Australia’s largest TBM starts on West Gate Tunnel3 March 2022
The largest TBM in the Southern Hemisphere has started excavating the West Gate Tunnel in Melbourne, Australia.
The massive EPBM, named Bella, has commenced its journey under Melbourne’s western suburbs to build the alternative to the West Gate Bridge. It is working its way below Yarraville and will travel for 18 months, excavating the 4km outbound tunnel that will meet up with the West Gate Freeway in Altona North.
A second EPBM, named Vida, will soon begin work on the 2.8km inbound tunnel.
The TBMs are 15.6m in diameter and 90m long, weighing in at 4,000 tonnes each. They will excavate an average of 9m per day. The tunnel will be lined with a precast segmental lining in a 10 + 0 configuration, held together by 20 circumferential bolts. The lining has an internal diameter of 14.1m and is 500mm thick with a 40mm universal taper.
The segments are 2.4m long, which are claimed to be the longest segments in the world.
The EPBMs were chosen because of the presence of residual basaltic clays with sections of weak to solid rock and alluvial silty clays in addition to a section with hard basalt up to 250MPa. The EPBMs have been designed to manage all of these conditions, incorporating advanced ground conditioning systems and a high specification of wear protection.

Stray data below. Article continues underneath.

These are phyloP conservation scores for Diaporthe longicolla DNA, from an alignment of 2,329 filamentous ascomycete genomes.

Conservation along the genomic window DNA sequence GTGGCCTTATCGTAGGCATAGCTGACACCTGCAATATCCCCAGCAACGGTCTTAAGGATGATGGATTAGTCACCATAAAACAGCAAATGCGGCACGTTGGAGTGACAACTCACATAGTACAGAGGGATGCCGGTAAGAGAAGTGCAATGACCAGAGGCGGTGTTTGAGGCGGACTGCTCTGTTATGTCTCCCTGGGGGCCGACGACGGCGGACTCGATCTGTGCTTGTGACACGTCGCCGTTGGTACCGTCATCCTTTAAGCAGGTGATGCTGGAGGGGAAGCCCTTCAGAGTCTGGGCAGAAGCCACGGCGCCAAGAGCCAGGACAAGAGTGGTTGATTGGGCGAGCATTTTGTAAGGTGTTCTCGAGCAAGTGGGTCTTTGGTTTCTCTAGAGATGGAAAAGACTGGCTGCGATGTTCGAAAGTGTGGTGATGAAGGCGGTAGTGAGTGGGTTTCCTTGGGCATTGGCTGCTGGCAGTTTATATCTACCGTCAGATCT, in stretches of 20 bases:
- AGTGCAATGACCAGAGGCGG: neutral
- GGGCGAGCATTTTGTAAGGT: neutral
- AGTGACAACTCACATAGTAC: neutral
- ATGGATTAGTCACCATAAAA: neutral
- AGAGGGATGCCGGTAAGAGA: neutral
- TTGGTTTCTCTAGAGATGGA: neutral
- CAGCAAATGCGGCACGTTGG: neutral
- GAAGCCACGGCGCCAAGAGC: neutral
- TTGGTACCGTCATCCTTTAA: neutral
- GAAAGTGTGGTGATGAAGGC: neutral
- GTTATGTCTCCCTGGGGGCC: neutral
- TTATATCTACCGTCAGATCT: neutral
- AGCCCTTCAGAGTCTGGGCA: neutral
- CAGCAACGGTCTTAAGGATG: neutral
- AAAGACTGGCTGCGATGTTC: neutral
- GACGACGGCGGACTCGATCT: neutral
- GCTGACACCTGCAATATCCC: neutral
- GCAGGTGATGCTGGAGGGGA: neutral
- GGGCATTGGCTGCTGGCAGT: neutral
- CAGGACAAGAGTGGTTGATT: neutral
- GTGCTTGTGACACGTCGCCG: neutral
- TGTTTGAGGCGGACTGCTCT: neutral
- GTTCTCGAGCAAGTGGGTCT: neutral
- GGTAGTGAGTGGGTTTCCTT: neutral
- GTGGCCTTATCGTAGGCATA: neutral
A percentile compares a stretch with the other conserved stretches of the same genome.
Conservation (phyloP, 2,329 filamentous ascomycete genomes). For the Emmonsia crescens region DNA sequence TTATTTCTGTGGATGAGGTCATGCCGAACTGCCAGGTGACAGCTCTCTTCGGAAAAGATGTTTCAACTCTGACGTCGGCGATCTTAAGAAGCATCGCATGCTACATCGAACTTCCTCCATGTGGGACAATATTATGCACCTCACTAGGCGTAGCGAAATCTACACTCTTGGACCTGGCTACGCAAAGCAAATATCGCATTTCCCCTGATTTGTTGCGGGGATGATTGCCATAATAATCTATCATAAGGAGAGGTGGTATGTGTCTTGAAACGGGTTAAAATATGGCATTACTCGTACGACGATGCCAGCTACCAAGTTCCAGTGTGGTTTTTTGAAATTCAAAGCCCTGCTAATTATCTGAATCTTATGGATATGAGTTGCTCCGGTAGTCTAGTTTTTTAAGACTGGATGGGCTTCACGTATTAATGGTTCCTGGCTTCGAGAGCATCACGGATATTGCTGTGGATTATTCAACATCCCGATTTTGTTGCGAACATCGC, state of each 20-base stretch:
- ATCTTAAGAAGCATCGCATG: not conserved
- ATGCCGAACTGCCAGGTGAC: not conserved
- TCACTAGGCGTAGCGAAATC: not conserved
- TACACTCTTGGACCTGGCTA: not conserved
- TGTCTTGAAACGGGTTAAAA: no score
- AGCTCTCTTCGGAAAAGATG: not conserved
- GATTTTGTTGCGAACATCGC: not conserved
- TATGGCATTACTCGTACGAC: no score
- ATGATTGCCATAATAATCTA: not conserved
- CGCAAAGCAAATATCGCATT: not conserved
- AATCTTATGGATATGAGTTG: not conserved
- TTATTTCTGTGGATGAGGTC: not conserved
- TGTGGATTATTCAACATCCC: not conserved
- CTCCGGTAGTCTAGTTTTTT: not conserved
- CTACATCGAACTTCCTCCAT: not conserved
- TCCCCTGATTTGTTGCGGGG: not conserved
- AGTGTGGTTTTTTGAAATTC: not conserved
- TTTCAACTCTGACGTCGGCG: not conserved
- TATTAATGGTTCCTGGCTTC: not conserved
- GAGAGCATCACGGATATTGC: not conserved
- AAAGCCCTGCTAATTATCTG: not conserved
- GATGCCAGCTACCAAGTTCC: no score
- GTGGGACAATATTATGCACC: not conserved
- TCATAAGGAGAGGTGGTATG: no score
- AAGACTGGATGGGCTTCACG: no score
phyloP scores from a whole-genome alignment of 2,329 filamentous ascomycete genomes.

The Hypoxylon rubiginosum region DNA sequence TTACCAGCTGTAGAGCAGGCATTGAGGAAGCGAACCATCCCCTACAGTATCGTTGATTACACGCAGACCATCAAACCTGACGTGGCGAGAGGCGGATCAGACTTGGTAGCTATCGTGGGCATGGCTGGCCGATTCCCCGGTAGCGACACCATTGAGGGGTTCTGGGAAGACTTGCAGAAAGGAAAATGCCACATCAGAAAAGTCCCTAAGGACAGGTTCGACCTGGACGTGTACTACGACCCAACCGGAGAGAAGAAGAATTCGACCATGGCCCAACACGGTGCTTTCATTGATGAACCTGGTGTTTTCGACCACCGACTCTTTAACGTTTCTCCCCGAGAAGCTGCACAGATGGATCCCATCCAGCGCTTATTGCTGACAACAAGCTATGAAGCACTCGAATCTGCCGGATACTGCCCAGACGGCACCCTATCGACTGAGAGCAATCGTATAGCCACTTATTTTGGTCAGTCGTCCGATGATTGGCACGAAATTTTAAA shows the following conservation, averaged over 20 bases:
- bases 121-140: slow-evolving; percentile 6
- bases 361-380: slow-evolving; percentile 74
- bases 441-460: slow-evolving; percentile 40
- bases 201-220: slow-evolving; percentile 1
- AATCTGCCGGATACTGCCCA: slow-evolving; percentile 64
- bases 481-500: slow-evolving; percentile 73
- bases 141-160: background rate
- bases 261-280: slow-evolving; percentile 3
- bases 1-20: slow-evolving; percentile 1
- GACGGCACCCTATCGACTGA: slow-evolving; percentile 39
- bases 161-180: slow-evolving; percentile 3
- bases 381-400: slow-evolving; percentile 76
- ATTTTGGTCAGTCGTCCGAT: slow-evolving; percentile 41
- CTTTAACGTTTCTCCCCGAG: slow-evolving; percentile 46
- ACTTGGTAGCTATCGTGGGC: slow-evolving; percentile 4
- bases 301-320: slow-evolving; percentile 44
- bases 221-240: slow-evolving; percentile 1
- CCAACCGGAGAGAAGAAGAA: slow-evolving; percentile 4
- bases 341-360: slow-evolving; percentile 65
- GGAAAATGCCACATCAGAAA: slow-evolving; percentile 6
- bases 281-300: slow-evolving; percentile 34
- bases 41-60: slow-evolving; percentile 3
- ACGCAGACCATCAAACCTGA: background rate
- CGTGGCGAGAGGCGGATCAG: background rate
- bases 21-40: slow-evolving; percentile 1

The project is a public private partnership (PPP) between the Victorian government and Transurban, a toll road operator. CPB Contractors and John Holland Joint Venture (CPBJH JV) was awarded the design and construction contract and then the design work to Aurecon and Jacobs.
Last year Transurban confirmed the project was facing a potential A$3.31bn (US$2.42bn) construction cost overrun, but the final figure could be higher.
The government hopes the tunnel will open in 2025, two years later than originally planned.Much of the delay centred on disputes between the Victorian government, Transurban and CPBJH JV over changes in the requirements for the disposal of three million tonnes of potentially toxic tunnel spoil and the costs involved. The contaminants – per- and polyfluoroalkyls (PFAS) – are known to be potential carcinogens. But other aggravating factors have included the relocation of utilities and the impacts associated with Covid-19 restrictions. Furthermore, a project which had started at a preferred waste disposal site for tunnel spoil has also been severely delayed.